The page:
Children seized from South Sudan school not released yet,
JUBA/NAIROBI,– Scores of children seized by armed men from a village in northern South Sudan two weeks ago remain forcibly recruited as child soldiers, despite intensive efforts to locate and free them.
One week ago UNICEF reported that 89 children preparing for exams were forcibly recruited as child soldiers, but the organization now believes the number of children may be in the hundreds.In addition, adult males were also forcibly recruited during the February 15 and 16 raid.
Following information provided to a team of staff from UNICEF and UN Monitoring and Reporting Mechanism partners, UNICEF is confident that the armed group which took the children was a Shilluk Militia under the control of Johnson Oloni. This militia is aligned with the Government’s SPLA forces.
In an intensive information gathering exercise, both in Juba and in Upper Nile State (where the seizures took place), UNICEF and MRM partners have tried to piece together what happened during and after the raid and to discover the location of the children. A formal UN Monitoring Report of a grave violation of child rights is being prepared. One of the challenges hamperingevidence gathering has been a heavy militia presence remaining in Wau Shilluk, thus making itimpossible to receive first-hand information.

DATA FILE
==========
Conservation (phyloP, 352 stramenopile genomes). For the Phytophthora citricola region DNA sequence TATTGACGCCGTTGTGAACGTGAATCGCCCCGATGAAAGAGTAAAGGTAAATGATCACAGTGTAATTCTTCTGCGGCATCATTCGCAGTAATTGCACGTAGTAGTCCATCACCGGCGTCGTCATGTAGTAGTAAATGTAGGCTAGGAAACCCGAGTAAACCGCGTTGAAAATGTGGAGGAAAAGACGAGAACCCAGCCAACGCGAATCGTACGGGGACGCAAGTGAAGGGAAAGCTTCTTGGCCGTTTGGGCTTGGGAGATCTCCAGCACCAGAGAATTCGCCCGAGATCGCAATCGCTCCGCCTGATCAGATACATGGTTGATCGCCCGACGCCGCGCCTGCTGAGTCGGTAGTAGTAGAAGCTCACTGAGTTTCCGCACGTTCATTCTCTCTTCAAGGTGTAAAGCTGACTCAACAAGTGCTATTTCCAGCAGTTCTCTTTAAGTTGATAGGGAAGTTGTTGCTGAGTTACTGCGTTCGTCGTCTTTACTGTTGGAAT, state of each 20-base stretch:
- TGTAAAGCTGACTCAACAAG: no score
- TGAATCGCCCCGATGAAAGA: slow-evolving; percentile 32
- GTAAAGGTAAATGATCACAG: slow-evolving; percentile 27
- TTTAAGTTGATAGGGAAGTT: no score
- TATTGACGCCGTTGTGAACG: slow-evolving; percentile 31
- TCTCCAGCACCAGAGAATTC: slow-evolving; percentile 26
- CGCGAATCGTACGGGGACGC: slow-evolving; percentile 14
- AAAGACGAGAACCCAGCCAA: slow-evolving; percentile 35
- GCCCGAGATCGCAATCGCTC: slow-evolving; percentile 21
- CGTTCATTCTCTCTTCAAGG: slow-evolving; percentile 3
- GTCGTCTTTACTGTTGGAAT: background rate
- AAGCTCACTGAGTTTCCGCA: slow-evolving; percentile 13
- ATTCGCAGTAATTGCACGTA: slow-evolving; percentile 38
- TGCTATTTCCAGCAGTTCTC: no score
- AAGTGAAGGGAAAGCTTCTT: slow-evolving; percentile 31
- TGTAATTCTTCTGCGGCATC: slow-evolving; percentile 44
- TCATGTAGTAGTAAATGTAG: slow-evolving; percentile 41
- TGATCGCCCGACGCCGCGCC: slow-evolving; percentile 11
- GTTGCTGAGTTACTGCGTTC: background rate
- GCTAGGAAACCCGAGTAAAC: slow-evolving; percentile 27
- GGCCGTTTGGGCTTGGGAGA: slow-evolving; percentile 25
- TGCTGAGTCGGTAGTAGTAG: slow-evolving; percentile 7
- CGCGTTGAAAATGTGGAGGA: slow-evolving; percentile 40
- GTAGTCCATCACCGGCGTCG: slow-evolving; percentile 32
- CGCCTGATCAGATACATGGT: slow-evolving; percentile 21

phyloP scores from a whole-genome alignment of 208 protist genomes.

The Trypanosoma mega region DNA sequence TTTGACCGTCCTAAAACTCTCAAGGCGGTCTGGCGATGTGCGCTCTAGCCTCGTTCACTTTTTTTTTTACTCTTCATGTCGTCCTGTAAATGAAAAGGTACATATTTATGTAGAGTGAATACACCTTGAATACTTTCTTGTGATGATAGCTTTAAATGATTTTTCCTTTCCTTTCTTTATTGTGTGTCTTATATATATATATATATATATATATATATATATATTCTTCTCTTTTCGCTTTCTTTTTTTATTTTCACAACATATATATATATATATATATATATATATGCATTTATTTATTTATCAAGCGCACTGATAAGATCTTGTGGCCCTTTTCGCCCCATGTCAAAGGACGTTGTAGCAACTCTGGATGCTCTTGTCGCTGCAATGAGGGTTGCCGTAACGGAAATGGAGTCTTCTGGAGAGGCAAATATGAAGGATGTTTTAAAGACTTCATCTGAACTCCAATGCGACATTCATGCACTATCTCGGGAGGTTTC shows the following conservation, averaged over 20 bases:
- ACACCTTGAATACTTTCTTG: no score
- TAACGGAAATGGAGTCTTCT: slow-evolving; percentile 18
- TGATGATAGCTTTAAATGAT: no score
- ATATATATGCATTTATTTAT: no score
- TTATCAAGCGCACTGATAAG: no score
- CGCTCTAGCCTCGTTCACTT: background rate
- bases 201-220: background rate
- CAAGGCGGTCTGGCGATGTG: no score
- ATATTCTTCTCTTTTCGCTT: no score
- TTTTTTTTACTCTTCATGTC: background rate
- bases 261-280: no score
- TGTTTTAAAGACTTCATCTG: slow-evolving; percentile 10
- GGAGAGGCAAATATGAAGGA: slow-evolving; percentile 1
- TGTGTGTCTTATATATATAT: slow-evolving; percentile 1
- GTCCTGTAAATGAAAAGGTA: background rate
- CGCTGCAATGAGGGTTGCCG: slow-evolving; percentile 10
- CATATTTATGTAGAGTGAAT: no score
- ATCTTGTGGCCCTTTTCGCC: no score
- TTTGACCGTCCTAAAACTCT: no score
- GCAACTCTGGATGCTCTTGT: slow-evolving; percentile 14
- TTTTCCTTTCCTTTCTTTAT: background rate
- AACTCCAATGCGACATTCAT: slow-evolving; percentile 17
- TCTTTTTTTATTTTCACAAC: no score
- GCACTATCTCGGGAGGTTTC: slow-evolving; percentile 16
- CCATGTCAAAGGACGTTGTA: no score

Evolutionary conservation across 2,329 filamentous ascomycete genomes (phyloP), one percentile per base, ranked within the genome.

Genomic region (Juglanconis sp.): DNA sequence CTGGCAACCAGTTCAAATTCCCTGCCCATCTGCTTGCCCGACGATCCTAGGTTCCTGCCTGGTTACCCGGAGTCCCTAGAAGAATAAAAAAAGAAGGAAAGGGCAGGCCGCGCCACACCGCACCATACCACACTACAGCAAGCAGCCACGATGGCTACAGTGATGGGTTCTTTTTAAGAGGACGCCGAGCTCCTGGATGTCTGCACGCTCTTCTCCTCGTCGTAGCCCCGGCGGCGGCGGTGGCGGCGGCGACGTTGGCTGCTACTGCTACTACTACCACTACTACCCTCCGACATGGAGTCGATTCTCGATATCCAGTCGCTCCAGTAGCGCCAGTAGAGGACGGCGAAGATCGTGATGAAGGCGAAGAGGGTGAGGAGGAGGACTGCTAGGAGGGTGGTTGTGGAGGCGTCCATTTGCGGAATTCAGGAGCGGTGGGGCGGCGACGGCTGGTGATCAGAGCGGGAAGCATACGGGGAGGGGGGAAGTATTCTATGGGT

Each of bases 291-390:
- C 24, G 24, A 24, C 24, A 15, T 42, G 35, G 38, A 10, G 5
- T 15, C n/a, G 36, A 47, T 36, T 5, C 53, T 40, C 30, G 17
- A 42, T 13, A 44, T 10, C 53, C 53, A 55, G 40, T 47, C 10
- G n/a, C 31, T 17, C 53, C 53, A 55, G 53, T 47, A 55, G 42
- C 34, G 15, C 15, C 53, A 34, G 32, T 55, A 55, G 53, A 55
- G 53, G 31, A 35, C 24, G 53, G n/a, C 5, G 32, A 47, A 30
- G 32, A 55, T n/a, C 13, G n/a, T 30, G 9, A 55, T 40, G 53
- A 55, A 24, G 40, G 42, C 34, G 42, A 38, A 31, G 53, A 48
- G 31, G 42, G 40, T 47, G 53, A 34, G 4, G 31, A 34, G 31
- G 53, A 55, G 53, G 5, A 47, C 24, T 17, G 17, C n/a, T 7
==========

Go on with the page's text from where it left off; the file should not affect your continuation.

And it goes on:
However, from reports received so far it is becoming clear the children are not together in a single group. UNICEF understands some of the children – including so
In discussions with the SPLA in Melut it was confirmed the forced recruitment of the children took place and many of the children were being sent to Melut. Witnesses also
The SPLA stated that the Johnson Oloni militia was outside its control.
UNICEF Representative in South Sudan, Jonathan Veitch said when you put all these different witness reports together a strong picture emerged that the children may have been about to bedispatched to fight at Kaka, about forty five minutes north of Melut by boat.
“We fear they are going from the classroom to the front line,” said UNICEF’s Representative in South Sudan, Jonathan Veitch. “UNICEF appeals to Johnson Olo
Veitch also urged the Government of South Sudan to use whatever influence it had to secure the children’s release